1 Peter 1:3-5
Blessed be the God and Father of our Lord Jesus Christ! By his great mercy we have been born anew to a living hope through the resurrection of Jesus Christ from the dead, and to an inheritance which is imperishable, undefiled, and unfading, kept in heaven for you, who by God’s power are guarded through faith for a salvation ready to be revealed in the last time.
Today is the Feast of the Assumption of Mary. The Assumption has rightly been called “Mary’s Easter”. It is the great icon of the glory and joy that awaits every person saved by Jesus Christ. Note that it is called the “Assumption” of Mary, not the “Ascension” of Mary. Jesus ascended (under his own power, for he is God). Mary, a creature and a beneficiary—the greatest beneficiary—of the grace of Christ, was assumed. Jesus went up to heaven, Mary was, so to speak, pulled up by him at the end of her earthly existence. The feast reminds us that Christ’s resurrection was not an end in itself. Jesus wasn’t raised just to prove God could raise the dead. He was raised so that we would be raised with him and live,not as disembodied spooks, but as fully human beings in the glory of God forever. Mary is the first of the redeemed creatures to enjoy this glory. And what she enjoys now, we shall enjoy one day. She completes the picture of redemption for us, for she is the one thing that Jesus can never be: a recipient of the saving grace of Christ. In her, we see what that grace looks like in a mere creature. In her, we see what we mere creatures shall one day share. Hail Mary! Full of grace!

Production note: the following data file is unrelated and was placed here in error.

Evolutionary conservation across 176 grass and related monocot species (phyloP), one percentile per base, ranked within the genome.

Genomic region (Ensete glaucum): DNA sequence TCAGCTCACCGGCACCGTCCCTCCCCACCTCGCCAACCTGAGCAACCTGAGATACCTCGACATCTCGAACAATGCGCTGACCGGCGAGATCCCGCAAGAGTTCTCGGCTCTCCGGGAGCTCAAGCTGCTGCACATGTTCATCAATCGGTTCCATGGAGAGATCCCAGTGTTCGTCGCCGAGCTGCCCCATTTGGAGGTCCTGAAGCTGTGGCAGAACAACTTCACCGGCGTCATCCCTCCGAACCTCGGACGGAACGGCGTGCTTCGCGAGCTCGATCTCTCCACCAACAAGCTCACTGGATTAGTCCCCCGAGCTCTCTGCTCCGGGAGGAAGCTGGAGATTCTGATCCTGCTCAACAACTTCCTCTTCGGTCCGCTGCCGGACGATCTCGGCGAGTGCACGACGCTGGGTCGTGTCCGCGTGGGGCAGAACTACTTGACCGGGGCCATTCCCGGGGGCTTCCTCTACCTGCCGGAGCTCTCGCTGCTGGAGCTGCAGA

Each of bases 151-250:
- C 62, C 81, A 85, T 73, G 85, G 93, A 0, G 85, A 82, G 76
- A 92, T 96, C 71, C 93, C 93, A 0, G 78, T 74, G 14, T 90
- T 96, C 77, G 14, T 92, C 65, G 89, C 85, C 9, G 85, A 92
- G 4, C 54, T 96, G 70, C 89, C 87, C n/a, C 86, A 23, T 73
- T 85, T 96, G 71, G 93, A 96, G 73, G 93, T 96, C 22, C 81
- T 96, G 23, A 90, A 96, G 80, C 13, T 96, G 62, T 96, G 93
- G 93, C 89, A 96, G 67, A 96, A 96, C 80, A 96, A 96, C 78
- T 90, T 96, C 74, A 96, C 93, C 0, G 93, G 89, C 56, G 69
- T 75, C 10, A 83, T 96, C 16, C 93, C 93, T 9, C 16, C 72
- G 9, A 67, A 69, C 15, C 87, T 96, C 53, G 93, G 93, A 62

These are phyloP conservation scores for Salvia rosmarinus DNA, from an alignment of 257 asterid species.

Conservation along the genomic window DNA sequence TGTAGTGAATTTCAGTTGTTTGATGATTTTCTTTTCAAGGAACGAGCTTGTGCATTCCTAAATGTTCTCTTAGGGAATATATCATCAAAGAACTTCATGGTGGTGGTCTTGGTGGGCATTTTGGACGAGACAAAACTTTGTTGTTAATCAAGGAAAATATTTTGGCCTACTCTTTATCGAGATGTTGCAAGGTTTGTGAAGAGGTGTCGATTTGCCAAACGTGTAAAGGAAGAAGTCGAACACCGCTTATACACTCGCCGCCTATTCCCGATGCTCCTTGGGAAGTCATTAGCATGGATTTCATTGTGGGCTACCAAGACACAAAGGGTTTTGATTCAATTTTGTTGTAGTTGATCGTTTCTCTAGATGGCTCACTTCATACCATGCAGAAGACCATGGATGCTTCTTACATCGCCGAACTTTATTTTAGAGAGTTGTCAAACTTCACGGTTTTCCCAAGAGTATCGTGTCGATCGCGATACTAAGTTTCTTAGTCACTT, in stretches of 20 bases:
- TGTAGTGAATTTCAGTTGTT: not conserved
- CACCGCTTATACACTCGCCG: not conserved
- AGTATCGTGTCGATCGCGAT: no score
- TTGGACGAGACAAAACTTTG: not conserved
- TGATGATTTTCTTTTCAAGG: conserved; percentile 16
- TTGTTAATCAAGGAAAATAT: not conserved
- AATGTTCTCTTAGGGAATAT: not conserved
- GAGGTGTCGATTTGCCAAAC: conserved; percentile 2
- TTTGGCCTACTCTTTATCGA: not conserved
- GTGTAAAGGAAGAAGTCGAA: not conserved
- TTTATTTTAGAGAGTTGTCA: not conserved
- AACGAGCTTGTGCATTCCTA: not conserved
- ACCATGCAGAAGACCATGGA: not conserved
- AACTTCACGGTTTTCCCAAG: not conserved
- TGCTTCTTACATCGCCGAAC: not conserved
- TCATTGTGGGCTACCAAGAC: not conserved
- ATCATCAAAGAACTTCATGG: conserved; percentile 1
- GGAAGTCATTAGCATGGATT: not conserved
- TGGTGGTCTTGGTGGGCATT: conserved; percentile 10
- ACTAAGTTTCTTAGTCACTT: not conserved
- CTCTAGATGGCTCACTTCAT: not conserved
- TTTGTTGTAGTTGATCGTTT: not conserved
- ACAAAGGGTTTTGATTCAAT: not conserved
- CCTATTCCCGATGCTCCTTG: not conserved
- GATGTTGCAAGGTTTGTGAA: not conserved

Today, August 15th, the Catholic Church celebrates the assumption of Mary, body and soul, into Heaven upon the end of her Earthly life. (The Eastern Churches also celebrate this day, many of them calling it the “Dormition of Mary.”) One thing to note: the Catholic Church takes no position on whether or not she died before her assumption. (The wages of sin being death would imply that she did not die, given her sinless nature.)
This is a Holy Day of Obligation for Catholics, although local dioceses may have lifted the requirement.
This is a symbol of what will happen to us upon the return of Jesus at the end of the world if we achieve the eternal rewards of Heaven. Our souls will be reunited with our bodies and we will enjoy Heaven as both a spiritual and a physical existence. Mary, granted a singular grace as a result of her Immaculate Conception and sinless life already enjoys what we hope to achieve.